I Wish I Had Haddon Hall
As anyone who has had any extended contact with me via the Internet or real life knows, I adore old houses. My father loved architecture – in fact he often said that if he’d had the opportunities available to people now when he was a schoolboy in the 1940s, he would have become an architect. I suspect he would have made a really good one – he had an eye for proportion and a great facility for cutting through the fog of received wisdom to devise practical solutions. My mother loved old and elegant things like fine china and classic movies. So really, I was born to love old houses, wasn’t I?
Some of my favorite old houses are in the United Kingdom and I always have a wonderful time incorporating stately homes I’ve visited into my books, usually under a pseudonym and sometimes cobbled together in a weird melange to suit the needs of the story. To give you an example, Cranston Abbey in My Reckless Surrender had Blenheim Palace’s grounds, Burghley House’s interior (especially the fabulous Heaven Room and Hell Staircase – how can you resist nicknames like that?) and Grimsthorpe Castle’s exterior.
One house I’m yet to incorporate in a book, although I’m sure its day is coming, is the impossibly romantic and beautiful Haddon Hall in Bakewell in Derbyshire, just near the much more elaborate Chatsworth and the Peak District National Park.
This is one of England’s oldest houses – parts of the building date back to the 12th century, although as it currently stands, it’s mainly the result of extensive restoration in the early 20th century when the Duke and Duchess of Rutland moved in. The renovations were wonderfully sympathetic. You really feel like you’re in an ancient house when you visit, especially in the marvelously atmospheric cellar kitchens and the great hall with its minstrels gallery. My favorite rooms, though, are the Tudor ones – the spectacular long gallery, with its mullioned windows and elaborate plaster ceiling, and a gorgeous compact dining room with a low painted ceiling.
I hope you enjoy the photos from my visit in 2007. You can see how romantic the house is, including the magnificent gardens. And isn’t that view down across the bridge and the fields beautiful? When you stand at the crenelations and look down, it’s not hard to imagine a Crusader’s wife doing the same, as she waited for her lord to come back from the wars.
The only picture that isn’t mine is the beautiful and very poignant effigy of Lord Haddon in the gorgeous 14th century chapel. The boy was only nine years old when he died. He was the oldest son of the Duke and Duchess who restored Haddon to its former glory. The duchess herself carved the sculpture – it’s heartbreaking when you see it. The boy looks like he could wake up and speak at any moment, but of course he never did.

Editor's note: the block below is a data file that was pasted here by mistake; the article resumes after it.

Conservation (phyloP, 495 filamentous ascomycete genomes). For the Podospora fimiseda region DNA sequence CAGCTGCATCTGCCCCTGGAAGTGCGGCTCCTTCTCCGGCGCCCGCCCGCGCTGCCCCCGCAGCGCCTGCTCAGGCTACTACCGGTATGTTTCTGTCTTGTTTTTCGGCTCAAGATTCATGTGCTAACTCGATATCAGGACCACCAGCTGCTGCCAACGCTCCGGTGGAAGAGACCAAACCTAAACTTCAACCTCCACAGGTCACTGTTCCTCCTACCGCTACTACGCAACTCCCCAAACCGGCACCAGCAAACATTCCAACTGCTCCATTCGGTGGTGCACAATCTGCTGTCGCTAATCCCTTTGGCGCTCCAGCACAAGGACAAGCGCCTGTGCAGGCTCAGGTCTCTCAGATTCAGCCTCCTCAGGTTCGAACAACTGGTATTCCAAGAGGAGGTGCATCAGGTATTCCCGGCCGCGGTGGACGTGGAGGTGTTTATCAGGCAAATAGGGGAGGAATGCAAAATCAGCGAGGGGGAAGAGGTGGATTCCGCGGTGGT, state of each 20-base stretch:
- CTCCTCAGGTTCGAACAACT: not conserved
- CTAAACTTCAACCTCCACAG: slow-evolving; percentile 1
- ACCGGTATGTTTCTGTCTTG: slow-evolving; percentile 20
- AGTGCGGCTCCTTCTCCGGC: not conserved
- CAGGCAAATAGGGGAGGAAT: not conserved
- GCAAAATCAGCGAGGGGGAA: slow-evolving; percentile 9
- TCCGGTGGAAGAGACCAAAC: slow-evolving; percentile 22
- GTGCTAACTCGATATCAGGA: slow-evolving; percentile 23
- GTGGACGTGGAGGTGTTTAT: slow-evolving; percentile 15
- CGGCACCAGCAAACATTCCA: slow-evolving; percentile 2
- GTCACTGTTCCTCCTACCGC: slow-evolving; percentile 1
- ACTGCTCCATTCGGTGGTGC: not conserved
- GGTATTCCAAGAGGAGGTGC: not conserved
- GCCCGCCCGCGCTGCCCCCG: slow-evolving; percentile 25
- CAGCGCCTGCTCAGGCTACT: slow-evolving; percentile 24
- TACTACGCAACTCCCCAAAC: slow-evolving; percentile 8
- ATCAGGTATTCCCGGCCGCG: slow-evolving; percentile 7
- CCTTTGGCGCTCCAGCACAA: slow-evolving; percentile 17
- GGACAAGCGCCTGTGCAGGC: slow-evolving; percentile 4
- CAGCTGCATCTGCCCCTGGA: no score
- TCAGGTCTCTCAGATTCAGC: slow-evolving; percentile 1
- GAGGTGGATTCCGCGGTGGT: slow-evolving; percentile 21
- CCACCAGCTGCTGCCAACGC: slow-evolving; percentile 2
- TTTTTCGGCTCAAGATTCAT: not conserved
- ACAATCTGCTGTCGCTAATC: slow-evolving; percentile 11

Speaking of romantic, there’s even a Romeo and Juliet story associated with Haddon Hall, although one with a happy ending, thank goodness. By the mid-16th century, the Vernon family who built the original house had dwindled to a young woman called Dorothy. The Vernons were Catholic and Dorothy was heiress to a huge fortune.
Sir John Manners, a Protestant, came courting and Dorothy fell in love with him, much to her father’s disapproval. The couple eloped but eventually reconciled with Dorothy’s father and she inherited the hall in 1563. The story of Dorothy and John was particularly popular in the 19th century when several historical romances used the events as inspiration and Sir Arthur Sullivan wrote an opera about the elopement (transposed to the English Civil War and the clashes between the Roundheads and Cavaliers).
The Manners family eventually became the Dukes of Rutland and descendants of that happy union between Dorothy and John still live in the house. I’ve mentioned before that there’s something special in the air when the aristocratic family still owns the historic house and that’s no different here. It’s really a family home, with family photos and flowers everywhere and just something in the atmosphere that indicates that it’s a well-loved private home you’re lucky enough to visit.
Haddon may look familiar! It’s been used as the setting for countless films and television programs. I was sure I recognized it watching The Princess Bride a couple of weeks ago and I was right! It was also the setting for the most recent BBC adaptation of Jane Eyre with Toby Stephens (2006). When I was there in June 2007, they had some of the costumes on display in the long gallery.
If you’re spending any length of time in England (it’s a bit far to go if you’re only having a few days in London), I’d strongly recommend a trip up to Derbyshire to see Haddon Hall (and Chatsworth and the Peak District). This lovely, ancient house brings history alive.